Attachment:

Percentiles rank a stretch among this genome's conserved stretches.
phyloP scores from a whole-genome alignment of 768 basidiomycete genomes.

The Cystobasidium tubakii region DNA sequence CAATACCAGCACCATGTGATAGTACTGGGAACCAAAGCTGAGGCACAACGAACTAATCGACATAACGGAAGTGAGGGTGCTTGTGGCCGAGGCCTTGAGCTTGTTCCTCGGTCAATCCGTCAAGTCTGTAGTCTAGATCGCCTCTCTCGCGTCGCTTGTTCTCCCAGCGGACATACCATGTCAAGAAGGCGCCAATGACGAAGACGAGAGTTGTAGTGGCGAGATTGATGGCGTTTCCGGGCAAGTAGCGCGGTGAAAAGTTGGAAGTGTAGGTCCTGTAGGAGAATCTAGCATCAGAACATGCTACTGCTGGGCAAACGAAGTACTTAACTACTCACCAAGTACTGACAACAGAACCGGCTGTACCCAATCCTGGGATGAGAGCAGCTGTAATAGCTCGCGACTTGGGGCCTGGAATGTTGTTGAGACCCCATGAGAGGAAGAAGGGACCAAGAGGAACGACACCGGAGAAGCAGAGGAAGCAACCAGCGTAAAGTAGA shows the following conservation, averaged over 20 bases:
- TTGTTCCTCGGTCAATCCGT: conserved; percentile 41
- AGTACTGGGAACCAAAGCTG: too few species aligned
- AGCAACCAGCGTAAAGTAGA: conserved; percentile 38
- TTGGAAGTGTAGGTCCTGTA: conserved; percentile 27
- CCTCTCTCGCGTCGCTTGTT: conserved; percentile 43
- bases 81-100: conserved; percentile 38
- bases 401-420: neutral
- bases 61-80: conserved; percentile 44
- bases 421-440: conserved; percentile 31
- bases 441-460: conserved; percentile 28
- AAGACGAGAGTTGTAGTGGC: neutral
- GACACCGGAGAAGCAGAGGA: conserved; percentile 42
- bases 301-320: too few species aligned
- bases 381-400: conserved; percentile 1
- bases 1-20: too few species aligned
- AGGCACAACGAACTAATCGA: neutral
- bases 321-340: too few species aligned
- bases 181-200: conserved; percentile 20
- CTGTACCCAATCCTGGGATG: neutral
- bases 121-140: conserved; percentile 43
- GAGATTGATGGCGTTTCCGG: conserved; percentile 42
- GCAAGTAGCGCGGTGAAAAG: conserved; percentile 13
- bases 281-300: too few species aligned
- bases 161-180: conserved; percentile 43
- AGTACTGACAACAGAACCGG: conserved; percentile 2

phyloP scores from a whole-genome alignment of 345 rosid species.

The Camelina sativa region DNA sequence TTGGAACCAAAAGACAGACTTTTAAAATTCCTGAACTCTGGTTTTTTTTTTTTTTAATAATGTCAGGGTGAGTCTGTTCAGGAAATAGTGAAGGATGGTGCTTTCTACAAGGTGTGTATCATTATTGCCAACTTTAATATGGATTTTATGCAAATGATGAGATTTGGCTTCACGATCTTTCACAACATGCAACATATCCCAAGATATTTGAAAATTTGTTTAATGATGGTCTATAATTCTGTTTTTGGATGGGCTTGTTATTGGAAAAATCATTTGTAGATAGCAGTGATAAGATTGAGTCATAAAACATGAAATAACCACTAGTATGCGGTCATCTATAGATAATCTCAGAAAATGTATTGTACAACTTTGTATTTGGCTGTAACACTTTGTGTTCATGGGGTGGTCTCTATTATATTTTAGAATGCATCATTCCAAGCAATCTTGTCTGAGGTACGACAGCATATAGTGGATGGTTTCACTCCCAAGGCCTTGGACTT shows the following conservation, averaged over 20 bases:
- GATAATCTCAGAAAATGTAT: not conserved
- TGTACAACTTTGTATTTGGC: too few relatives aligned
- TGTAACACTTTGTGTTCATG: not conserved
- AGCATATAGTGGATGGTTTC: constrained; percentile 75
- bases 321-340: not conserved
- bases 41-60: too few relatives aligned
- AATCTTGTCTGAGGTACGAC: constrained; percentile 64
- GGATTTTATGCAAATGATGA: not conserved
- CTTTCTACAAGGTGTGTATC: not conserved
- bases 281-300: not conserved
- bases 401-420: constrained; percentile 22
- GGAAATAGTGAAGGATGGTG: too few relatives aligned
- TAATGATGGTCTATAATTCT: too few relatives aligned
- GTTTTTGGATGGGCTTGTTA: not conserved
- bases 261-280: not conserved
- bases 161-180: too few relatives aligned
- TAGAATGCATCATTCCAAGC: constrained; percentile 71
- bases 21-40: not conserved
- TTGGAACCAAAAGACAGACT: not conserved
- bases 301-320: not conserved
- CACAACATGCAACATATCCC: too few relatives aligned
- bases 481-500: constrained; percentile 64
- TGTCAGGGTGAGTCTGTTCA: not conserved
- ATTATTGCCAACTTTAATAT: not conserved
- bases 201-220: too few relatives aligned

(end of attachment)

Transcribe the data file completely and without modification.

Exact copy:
Percentiles rank a stretch among this genome's conserved stretches.
phyloP scores from a whole-genome alignment of 768 basidiomycete genomes.

The Cystobasidium tubakii region DNA sequence CAATACCAGCACCATGTGATAGTACTGGGAACCAAAGCTGAGGCACAACGAACTAATCGACATAACGGAAGTGAGGGTGCTTGTGGCCGAGGCCTTGAGCTTGTTCCTCGGTCAATCCGTCAAGTCTGTAGTCTAGATCGCCTCTCTCGCGTCGCTTGTTCTCCCAGCGGACATACCATGTCAAGAAGGCGCCAATGACGAAGACGAGAGTTGTAGTGGCGAGATTGATGGCGTTTCCGGGCAAGTAGCGCGGTGAAAAGTTGGAAGTGTAGGTCCTGTAGGAGAATCTAGCATCAGAACATGCTACTGCTGGGCAAACGAAGTACTTAACTACTCACCAAGTACTGACAACAGAACCGGCTGTACCCAATCCTGGGATGAGAGCAGCTGTAATAGCTCGCGACTTGGGGCCTGGAATGTTGTTGAGACCCCATGAGAGGAAGAAGGGACCAAGAGGAACGACACCGGAGAAGCAGAGGAAGCAACCAGCGTAAAGTAGA shows the following conservation, averaged over 20 bases:
- TTGTTCCTCGGTCAATCCGT: conserved; percentile 41
- AGTACTGGGAACCAAAGCTG: too few species aligned
- AGCAACCAGCGTAAAGTAGA: conserved; percentile 38
- TTGGAAGTGTAGGTCCTGTA: conserved; percentile 27
- CCTCTCTCGCGTCGCTTGTT: conserved; percentile 43
- bases 81-100: conserved; percentile 38
- bases 401-420: neutral
- bases 61-80: conserved; percentile 44
- bases 421-440: conserved; percentile 31
- bases 441-460: conserved; percentile 28
- AAGACGAGAGTTGTAGTGGC: neutral
- GACACCGGAGAAGCAGAGGA: conserved; percentile 42
- bases 301-320: too few species aligned
- bases 381-400: conserved; percentile 1
- bases 1-20: too few species aligned
- AGGCACAACGAACTAATCGA: neutral
- bases 321-340: too few species aligned
- bases 181-200: conserved; percentile 20
- CTGTACCCAATCCTGGGATG: neutral
- bases 121-140: conserved; percentile 43
- GAGATTGATGGCGTTTCCGG: conserved; percentile 42
- GCAAGTAGCGCGGTGAAAAG: conserved; percentile 13
- bases 281-300: too few species aligned
- bases 161-180: conserved; percentile 43
- AGTACTGACAACAGAACCGG: conserved; percentile 2

phyloP scores from a whole-genome alignment of 345 rosid species.

The Camelina sativa region DNA sequence TTGGAACCAAAAGACAGACTTTTAAAATTCCTGAACTCTGGTTTTTTTTTTTTTTAATAATGTCAGGGTGAGTCTGTTCAGGAAATAGTGAAGGATGGTGCTTTCTACAAGGTGTGTATCATTATTGCCAACTTTAATATGGATTTTATGCAAATGATGAGATTTGGCTTCACGATCTTTCACAACATGCAACATATCCCAAGATATTTGAAAATTTGTTTAATGATGGTCTATAATTCTGTTTTTGGATGGGCTTGTTATTGGAAAAATCATTTGTAGATAGCAGTGATAAGATTGAGTCATAAAACATGAAATAACCACTAGTATGCGGTCATCTATAGATAATCTCAGAAAATGTATTGTACAACTTTGTATTTGGCTGTAACACTTTGTGTTCATGGGGTGGTCTCTATTATATTTTAGAATGCATCATTCCAAGCAATCTTGTCTGAGGTACGACAGCATATAGTGGATGGTTTCACTCCCAAGGCCTTGGACTT shows the following conservation, averaged over 20 bases:
- GATAATCTCAGAAAATGTAT: not conserved
- TGTACAACTTTGTATTTGGC: too few relatives aligned
- TGTAACACTTTGTGTTCATG: not conserved
- AGCATATAGTGGATGGTTTC: constrained; percentile 75
- bases 321-340: not conserved
- bases 41-60: too few relatives aligned
- AATCTTGTCTGAGGTACGAC: constrained; percentile 64
- GGATTTTATGCAAATGATGA: not conserved
- CTTTCTACAAGGTGTGTATC: not conserved
- bases 281-300: not conserved
- bases 401-420: constrained; percentile 22
- GGAAATAGTGAAGGATGGTG: too few relatives aligned
- TAATGATGGTCTATAATTCT: too few relatives aligned
- GTTTTTGGATGGGCTTGTTA: not conserved
- bases 261-280: not conserved
- bases 161-180: too few relatives aligned
- TAGAATGCATCATTCCAAGC: constrained; percentile 71
- bases 21-40: not conserved
- TTGGAACCAAAAGACAGACT: not conserved
- bases 301-320: not conserved
- CACAACATGCAACATATCCC: too few relatives aligned
- bases 481-500: constrained; percentile 64
- TGTCAGGGTGAGTCTGTTCA: not conserved
- ATTATTGCCAACTTTAATAT: not conserved
- bases 201-220: too few relatives aligned